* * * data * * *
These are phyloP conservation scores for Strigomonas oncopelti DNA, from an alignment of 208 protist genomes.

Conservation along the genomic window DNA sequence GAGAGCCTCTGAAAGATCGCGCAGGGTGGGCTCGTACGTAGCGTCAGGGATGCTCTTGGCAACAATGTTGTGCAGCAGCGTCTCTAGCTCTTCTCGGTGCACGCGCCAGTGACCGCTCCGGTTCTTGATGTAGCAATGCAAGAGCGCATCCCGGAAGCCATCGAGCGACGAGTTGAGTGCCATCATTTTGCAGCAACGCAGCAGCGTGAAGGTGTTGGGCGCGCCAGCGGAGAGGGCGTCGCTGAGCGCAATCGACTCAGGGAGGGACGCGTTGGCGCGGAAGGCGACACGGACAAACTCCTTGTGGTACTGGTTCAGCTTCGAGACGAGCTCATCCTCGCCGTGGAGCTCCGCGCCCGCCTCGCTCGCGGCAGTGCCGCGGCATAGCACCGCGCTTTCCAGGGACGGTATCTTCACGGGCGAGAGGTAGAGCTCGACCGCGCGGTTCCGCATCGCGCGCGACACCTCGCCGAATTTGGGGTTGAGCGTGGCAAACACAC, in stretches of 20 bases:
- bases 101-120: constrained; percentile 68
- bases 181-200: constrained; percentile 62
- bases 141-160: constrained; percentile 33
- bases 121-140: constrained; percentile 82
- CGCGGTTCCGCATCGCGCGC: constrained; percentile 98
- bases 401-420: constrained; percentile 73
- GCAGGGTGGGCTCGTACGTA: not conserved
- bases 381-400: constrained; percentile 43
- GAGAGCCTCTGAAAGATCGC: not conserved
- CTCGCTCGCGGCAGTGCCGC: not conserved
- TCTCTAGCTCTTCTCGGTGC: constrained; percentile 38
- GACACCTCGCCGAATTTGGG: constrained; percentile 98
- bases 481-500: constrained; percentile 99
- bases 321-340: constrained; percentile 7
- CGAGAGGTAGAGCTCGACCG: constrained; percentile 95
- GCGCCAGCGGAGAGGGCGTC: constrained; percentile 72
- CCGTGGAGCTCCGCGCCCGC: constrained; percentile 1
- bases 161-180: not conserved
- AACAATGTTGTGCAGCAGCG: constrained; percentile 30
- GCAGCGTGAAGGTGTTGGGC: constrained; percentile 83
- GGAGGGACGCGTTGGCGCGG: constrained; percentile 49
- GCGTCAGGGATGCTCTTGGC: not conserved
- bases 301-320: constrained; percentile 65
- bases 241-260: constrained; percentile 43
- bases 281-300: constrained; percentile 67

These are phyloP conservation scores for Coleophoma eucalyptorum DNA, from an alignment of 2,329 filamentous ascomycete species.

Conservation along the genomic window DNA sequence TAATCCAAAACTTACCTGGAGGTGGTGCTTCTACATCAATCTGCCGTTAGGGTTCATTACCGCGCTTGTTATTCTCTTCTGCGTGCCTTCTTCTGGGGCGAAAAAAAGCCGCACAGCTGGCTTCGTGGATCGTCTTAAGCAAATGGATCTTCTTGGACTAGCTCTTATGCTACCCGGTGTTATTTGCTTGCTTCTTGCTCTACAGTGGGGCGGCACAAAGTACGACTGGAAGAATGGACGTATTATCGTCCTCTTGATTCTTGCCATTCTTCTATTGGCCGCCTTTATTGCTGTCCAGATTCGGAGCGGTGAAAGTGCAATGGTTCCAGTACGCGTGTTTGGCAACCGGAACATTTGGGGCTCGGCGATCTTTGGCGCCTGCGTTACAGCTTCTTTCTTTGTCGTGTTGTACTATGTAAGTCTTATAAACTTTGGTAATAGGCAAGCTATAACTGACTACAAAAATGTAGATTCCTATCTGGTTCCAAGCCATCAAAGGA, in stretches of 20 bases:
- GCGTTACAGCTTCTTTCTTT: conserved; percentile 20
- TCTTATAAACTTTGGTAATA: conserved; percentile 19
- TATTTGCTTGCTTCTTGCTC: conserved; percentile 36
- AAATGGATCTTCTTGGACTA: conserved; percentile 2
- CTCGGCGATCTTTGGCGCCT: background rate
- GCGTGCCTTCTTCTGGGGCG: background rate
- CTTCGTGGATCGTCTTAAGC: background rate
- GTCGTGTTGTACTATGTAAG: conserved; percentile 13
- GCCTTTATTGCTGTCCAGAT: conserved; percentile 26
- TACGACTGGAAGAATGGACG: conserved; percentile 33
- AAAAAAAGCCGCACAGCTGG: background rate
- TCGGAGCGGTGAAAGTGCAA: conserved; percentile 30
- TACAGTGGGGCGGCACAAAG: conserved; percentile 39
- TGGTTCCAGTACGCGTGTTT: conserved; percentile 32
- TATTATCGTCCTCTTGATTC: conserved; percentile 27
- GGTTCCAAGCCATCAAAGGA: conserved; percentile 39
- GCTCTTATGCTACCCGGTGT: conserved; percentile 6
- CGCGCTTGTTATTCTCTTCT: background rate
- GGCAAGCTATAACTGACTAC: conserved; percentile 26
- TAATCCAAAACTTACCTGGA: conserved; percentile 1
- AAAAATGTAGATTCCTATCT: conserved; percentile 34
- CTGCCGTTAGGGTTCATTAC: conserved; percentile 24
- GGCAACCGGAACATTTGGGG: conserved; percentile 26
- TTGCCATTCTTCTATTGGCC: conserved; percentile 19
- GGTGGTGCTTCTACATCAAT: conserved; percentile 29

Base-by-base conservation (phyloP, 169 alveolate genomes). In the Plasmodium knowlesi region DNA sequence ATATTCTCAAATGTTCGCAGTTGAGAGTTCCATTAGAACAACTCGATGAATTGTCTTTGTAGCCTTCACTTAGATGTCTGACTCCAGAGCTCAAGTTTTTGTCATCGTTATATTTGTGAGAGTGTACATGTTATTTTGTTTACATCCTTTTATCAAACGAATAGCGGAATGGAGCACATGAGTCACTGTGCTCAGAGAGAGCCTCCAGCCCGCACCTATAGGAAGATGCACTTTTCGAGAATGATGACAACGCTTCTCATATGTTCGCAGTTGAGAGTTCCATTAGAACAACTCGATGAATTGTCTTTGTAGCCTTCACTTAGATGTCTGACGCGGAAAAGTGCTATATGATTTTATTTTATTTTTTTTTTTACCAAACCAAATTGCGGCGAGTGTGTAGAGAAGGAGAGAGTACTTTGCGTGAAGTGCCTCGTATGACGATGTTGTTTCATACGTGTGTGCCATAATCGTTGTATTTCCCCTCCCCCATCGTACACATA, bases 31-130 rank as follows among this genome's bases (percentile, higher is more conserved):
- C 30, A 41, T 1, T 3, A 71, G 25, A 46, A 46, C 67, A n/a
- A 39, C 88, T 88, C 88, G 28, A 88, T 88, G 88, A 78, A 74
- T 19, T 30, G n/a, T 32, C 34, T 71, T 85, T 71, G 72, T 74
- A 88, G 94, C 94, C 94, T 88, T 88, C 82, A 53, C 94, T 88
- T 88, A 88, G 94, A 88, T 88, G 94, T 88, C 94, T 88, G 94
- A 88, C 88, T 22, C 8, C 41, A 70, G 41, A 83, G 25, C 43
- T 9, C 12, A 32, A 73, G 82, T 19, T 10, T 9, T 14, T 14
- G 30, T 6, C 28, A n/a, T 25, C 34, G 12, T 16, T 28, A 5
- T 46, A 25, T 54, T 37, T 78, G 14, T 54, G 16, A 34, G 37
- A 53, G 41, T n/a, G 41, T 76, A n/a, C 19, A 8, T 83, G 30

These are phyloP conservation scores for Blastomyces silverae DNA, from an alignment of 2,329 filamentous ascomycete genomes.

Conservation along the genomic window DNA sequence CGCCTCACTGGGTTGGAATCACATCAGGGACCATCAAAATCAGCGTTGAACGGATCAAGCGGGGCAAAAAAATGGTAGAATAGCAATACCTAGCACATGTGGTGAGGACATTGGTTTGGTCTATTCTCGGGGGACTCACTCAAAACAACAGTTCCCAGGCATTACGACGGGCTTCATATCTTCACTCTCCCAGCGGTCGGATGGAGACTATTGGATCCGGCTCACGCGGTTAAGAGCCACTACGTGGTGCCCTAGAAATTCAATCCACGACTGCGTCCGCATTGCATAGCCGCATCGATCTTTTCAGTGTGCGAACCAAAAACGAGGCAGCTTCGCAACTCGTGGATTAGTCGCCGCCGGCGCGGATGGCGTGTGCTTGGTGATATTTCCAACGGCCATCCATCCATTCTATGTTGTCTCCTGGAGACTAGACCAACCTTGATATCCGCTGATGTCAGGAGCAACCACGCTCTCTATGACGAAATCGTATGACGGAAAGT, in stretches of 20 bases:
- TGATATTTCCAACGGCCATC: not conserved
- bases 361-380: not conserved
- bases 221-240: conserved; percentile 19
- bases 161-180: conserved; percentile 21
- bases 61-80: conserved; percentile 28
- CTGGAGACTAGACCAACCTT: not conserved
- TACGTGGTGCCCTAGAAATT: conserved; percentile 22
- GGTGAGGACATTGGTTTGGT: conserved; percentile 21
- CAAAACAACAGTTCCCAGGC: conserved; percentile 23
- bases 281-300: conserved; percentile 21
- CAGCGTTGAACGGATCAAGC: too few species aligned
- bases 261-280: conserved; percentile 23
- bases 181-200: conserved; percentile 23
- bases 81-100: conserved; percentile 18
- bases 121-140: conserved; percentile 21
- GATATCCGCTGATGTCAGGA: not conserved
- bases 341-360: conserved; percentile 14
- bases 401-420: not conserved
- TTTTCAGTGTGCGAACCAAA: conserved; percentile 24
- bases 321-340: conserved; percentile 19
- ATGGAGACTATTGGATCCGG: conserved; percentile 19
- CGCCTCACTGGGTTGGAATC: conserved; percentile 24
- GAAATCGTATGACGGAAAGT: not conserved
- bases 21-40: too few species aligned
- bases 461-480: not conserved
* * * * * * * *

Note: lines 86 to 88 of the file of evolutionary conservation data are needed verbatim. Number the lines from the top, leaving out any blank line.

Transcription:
- TTTTCAGTGTGCGAACCAAA: conserved; percentile 24
- bases 321-340: conserved; percentile 19
- ATGGAGACTATTGGATCCGG: conserved; percentile 19